Craniofacial Injuries Seen With the Introduction of Bicycle-Share Electric Scooters in an Urban Setting
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PURPOSE: Standing electric scooters (e-scooters) are rapidly becoming popular modes of transportation in many urban areas across the United States. However, this increase in popularity has resulted in an increase in traumatic injuries associated with these modes of expedient travel. The purpose of the present study was to determine the types of craniofacial trauma directly related to e-scooter use in a major urban center (Dallas, TX). MATERIALS AND METHODS: We performed a retrospective case series and examined the medical records of the patients who had presented to the emergency department (ED) for trauma related to e-scooter use. Descriptive statistics were calculated for all variables on patient presentation, including incident notes and patient interviews, demographic information, diagnostic tests, trauma (ie, location, type, severity), treatment (ie, type, admission, outpatient referral, follow-up data), and contributing factors (ie, reported or detected alcohol use, use of protective equipment). RESULTS: A total of 90 patients (56 males, 34 females; mean age, 31.8 years) had presented with scooter-related trauma to the ED during the first 7 months of scooters after their introduction to the metropolitan area. A total of 52 admissions (58% of all admissions) involved injuries of the head and face. The patients had presented with a myriad of craniofacial trauma, ranging from abrasions, lacerations, and concussions to intracranial hemorrhage and Le Fort II and III fractures. Of the 52 craniofacial injuries, 30 (58%) were considered severe (ie, fracture, internal hemorrhage, concussion, loss of consciousness), and 22 (42%) were considered minor (ie, lacerations, contusion, abrasion, dental). Alcohol use had been involved in 18% of all scooter-related trauma admissions, and no rider had reported wearing a helmet. CONCLUSIONS: Injuries to the head and face were commonly found with e-scooter admissions in this sample, and the high prevalence of extremity injuries suggested that patients were breaking their fall during the crash. Craniofacial trauma related to e-scooter use could be significantly reduced by the wearing of a protective helmet.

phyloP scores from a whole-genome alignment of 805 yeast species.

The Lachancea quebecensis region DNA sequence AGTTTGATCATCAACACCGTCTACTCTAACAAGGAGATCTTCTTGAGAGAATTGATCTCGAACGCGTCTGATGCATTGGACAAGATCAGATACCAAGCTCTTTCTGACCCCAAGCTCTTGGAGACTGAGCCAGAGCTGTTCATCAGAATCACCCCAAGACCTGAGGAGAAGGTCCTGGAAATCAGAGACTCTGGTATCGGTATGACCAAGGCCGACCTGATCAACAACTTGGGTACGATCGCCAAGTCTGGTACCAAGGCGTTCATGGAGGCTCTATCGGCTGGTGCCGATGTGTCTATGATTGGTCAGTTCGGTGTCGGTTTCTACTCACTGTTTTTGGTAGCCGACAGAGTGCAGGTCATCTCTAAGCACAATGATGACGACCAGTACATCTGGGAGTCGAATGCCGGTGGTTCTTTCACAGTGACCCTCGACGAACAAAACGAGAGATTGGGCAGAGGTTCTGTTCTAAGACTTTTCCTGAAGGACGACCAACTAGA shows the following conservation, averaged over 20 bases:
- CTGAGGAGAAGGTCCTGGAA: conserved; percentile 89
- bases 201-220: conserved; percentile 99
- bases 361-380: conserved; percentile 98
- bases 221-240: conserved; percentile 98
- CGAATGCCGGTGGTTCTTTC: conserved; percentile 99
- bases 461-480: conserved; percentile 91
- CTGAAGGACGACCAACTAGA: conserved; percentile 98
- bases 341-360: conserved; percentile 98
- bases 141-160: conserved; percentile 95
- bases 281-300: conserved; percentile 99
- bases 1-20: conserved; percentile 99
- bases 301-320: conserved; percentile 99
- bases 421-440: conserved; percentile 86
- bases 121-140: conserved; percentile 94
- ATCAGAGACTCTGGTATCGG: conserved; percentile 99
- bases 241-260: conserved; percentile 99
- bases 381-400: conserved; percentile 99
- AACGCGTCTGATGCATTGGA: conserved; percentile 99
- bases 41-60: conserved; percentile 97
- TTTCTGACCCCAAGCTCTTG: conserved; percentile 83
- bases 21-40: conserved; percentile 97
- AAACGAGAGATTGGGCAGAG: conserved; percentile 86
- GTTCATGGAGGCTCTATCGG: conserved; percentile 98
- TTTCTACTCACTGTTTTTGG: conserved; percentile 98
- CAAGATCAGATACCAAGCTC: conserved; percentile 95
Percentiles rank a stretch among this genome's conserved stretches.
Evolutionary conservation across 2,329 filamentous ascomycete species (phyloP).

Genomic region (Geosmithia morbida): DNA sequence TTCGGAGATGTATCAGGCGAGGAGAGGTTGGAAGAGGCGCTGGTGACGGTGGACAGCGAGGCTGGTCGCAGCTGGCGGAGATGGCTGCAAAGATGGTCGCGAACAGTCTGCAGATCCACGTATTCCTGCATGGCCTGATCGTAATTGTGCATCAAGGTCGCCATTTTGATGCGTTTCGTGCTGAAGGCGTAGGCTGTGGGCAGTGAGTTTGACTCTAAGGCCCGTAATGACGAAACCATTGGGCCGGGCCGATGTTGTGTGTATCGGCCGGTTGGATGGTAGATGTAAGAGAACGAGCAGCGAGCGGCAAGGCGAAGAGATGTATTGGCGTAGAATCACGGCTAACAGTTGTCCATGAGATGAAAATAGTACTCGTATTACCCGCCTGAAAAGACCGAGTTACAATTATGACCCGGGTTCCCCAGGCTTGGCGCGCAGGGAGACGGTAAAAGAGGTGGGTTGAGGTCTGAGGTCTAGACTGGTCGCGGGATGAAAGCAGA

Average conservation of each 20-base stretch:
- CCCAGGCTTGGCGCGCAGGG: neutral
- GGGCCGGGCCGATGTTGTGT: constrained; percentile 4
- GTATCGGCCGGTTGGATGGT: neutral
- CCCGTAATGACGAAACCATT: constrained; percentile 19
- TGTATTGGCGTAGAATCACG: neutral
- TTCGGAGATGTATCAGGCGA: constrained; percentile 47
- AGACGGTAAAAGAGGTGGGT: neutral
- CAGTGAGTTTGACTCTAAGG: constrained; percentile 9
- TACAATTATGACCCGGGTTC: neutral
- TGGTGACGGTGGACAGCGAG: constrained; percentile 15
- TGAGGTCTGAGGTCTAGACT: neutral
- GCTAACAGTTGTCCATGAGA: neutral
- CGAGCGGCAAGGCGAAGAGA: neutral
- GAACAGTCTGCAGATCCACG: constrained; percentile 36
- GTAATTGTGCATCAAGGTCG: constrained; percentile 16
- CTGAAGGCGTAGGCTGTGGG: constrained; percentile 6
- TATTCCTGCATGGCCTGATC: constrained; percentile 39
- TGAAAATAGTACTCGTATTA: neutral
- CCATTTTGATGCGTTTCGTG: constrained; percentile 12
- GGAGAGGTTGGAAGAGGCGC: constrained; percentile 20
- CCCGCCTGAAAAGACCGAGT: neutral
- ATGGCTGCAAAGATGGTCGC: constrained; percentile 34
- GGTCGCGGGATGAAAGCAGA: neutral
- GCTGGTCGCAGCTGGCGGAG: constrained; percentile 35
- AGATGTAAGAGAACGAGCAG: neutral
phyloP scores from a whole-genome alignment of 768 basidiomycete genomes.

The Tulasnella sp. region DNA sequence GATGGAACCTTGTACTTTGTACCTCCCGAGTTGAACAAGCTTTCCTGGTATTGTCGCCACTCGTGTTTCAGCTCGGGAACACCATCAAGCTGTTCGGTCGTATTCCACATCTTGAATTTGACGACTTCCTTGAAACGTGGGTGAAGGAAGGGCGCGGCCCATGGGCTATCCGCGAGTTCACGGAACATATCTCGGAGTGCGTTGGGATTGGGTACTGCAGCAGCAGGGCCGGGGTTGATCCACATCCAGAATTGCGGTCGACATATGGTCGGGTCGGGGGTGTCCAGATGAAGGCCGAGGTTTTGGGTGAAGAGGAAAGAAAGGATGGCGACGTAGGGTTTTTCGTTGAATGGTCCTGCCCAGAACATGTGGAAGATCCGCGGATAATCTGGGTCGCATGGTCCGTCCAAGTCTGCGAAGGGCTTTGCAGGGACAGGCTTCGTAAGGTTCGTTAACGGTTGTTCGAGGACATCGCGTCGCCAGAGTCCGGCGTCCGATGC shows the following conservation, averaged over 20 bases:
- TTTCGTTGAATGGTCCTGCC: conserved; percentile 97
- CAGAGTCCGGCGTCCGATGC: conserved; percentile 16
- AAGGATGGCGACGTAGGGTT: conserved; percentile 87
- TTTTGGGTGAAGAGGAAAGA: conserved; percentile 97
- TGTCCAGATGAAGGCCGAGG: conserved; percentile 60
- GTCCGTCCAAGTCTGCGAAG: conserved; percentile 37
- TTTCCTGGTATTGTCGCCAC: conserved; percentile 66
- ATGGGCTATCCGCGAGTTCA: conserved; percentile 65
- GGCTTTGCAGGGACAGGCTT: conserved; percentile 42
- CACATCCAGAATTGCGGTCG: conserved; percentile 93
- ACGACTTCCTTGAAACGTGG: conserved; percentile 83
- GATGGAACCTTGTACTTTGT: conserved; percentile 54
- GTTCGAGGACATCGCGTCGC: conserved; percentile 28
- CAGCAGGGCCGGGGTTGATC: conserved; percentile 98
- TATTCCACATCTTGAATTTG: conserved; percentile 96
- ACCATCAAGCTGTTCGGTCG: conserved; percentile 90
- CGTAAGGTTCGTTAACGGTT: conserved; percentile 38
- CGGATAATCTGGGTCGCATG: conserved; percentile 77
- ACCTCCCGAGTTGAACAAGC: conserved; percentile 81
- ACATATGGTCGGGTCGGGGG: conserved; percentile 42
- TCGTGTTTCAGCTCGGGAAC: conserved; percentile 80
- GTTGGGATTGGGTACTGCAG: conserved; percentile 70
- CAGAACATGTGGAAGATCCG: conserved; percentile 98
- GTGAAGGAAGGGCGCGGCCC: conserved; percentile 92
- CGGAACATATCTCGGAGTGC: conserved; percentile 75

author list (cited authors)
Trivedi, B., Kesterke, M. J., Bhattacharjee, R., Weber, W., Mynar, K., & Reddy, L. V.